Globally Speaking News | February 23, 2022

Flight to freedom?

Rewind to March 2020 and the whole world was gripped by the Covid pandemic; countries closed their borders in their droves, desperate to contain the spread of this deadly virus and the world pivoted online. We were all in it together.

As countries began to open up and vaccine roll-out commenced, the ongoing response to the pandemic began to vary from country to country. Following the roll-out of booster jabs the UK has taken a bullish approach to opening up, not only domestically but internationally, relaxing the need to quarantine and test upon arrival into the UK.

The UK is now back open for business which is greatly appealing for our internationally mobile clients, and although Covid case numbers continue to run high in comparison to other countries, the UK government have taken the view that these are manageable. This approach has not been adopted by all countries though, notably Hong Kong and mainland China, who continue to require lengthy quarantine measures for people arriving from overseas, in order to keep Covid cases to a minimum, and with no end to these restrictions in sight.

It has recently been reported in the media that these restrictions are causing expats in Hong Kong and mainland China to relocate to other jurisdictions where restrictions are less strict: Singapore and the UK cited as examples. From our experience we have continued to see a continuous flow of new enquiries from individuals from the region who are looking to relocate to the UK. The flight to travel freedom is not the governing reason; often clients are motivated to move to the UK to school their children.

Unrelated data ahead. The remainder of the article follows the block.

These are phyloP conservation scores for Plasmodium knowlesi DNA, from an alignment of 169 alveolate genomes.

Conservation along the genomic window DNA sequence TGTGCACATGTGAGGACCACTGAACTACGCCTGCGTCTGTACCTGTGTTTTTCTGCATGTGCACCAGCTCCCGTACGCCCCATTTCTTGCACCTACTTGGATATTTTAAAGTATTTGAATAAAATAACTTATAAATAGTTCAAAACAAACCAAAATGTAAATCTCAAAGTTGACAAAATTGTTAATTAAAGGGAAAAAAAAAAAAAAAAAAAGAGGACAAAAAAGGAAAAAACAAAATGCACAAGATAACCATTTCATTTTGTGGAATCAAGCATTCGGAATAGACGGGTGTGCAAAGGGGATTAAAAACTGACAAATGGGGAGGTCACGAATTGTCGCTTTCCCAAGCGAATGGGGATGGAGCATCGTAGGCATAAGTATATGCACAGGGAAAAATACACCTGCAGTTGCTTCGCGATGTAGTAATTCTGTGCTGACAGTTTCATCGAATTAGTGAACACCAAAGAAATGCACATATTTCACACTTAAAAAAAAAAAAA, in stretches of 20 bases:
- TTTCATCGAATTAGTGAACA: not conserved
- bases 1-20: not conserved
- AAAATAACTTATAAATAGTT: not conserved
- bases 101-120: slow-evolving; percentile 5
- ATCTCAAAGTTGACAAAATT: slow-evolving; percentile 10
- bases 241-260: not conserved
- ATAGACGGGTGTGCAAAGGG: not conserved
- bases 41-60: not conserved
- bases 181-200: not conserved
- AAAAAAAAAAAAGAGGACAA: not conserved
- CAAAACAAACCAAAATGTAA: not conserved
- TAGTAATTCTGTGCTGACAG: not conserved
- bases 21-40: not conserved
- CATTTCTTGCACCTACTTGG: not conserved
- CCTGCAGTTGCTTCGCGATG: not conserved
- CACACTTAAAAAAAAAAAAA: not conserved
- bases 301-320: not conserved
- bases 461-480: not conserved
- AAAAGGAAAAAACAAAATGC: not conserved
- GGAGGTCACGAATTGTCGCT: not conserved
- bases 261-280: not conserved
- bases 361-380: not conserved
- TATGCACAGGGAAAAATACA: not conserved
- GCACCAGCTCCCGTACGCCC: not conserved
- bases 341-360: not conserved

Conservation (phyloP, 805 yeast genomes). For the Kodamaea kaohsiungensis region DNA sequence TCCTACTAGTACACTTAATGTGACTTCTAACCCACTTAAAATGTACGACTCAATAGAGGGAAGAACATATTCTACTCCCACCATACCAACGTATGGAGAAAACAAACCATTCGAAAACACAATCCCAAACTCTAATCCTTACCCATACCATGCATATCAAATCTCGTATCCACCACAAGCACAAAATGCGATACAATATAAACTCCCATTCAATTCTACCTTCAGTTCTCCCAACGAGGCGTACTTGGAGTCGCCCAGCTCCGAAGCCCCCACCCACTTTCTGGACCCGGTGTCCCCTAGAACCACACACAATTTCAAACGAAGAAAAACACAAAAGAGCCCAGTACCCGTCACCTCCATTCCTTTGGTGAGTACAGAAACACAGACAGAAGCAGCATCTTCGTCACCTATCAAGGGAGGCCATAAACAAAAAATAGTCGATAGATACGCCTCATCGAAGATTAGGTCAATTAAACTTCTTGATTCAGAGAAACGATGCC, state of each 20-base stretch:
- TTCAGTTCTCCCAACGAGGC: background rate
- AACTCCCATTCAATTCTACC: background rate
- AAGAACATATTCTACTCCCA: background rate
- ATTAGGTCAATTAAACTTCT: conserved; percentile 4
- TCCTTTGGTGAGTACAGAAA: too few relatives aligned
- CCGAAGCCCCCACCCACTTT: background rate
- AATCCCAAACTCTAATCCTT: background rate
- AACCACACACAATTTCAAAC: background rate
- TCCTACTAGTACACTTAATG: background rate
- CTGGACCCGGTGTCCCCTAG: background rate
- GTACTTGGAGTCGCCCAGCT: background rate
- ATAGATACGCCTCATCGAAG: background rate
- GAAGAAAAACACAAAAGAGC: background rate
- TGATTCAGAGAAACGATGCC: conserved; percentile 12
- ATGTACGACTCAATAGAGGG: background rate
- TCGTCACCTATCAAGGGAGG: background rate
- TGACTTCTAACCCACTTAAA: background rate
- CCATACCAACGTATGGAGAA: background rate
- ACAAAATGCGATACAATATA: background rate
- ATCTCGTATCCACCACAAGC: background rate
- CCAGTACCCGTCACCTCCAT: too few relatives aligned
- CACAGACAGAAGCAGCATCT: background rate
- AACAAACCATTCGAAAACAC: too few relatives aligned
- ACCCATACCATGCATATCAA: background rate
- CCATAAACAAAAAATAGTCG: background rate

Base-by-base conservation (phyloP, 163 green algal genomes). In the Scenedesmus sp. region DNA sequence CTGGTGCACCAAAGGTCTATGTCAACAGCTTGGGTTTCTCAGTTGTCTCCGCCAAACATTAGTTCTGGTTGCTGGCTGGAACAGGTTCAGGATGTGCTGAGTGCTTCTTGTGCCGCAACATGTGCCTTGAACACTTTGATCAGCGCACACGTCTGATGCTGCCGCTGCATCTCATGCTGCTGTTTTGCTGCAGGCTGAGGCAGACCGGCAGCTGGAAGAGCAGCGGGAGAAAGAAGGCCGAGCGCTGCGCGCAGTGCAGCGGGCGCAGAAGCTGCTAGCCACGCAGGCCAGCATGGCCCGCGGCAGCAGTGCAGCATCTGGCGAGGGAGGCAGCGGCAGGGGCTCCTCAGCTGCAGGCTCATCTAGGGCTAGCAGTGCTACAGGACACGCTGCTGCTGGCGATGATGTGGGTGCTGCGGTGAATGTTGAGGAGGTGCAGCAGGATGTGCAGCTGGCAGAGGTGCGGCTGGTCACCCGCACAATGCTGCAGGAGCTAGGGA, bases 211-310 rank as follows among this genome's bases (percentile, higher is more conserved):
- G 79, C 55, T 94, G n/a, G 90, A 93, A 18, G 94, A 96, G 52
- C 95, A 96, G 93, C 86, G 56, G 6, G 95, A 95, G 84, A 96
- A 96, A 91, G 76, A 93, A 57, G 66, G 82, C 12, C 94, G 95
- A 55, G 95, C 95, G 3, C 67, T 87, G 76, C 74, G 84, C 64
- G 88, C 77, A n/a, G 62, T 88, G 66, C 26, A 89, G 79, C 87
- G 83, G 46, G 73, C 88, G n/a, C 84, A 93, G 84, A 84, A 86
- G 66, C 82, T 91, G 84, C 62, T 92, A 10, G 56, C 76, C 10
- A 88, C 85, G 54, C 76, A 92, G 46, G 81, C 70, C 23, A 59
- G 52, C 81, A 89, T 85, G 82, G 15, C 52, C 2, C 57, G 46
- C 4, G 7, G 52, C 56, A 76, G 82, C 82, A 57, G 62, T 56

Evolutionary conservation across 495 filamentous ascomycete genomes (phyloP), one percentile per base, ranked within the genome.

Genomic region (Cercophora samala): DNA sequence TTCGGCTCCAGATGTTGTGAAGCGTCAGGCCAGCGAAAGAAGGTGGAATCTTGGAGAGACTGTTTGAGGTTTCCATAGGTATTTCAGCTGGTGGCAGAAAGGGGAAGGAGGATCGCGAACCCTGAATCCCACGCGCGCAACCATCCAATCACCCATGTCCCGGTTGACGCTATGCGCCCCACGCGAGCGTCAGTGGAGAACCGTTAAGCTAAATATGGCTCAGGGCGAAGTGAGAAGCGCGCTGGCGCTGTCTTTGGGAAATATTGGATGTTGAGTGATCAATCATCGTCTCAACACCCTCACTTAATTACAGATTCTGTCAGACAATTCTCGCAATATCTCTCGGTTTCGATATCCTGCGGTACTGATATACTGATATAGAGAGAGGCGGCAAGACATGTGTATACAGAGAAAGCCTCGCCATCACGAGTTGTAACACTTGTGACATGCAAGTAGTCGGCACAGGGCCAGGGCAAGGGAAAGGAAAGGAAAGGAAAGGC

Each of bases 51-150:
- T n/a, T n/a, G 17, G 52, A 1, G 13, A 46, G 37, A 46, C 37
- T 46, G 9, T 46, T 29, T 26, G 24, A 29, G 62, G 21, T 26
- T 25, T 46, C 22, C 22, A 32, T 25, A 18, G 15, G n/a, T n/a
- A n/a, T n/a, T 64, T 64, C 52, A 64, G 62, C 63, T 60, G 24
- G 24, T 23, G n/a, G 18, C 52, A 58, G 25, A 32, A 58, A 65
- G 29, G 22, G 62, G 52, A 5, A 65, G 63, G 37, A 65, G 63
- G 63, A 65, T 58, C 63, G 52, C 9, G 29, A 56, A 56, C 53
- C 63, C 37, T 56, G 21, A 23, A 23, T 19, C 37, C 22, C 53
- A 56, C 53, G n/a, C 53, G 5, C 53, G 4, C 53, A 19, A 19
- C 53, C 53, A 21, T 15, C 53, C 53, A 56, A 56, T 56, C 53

In one recent case we have been working on, a Hong Kong individual who has been resident in the UK whilst their child has been attending school here found themselves in a perilous position where they were unable to extend their stay in the UK but their travel back to Hong Kong was blocked due to Hong Kong’s ongoing travel restrictions. Fortunately, we were able to secure their right to remain in the UK for several more months under the UK’s temporary immigration arrangements due to the pandemic. The UK now has very open borders on Covid, but continues to provide limited emergency immigration rules for overseas nationals who cannot return to their home country as a result of local Covid measures.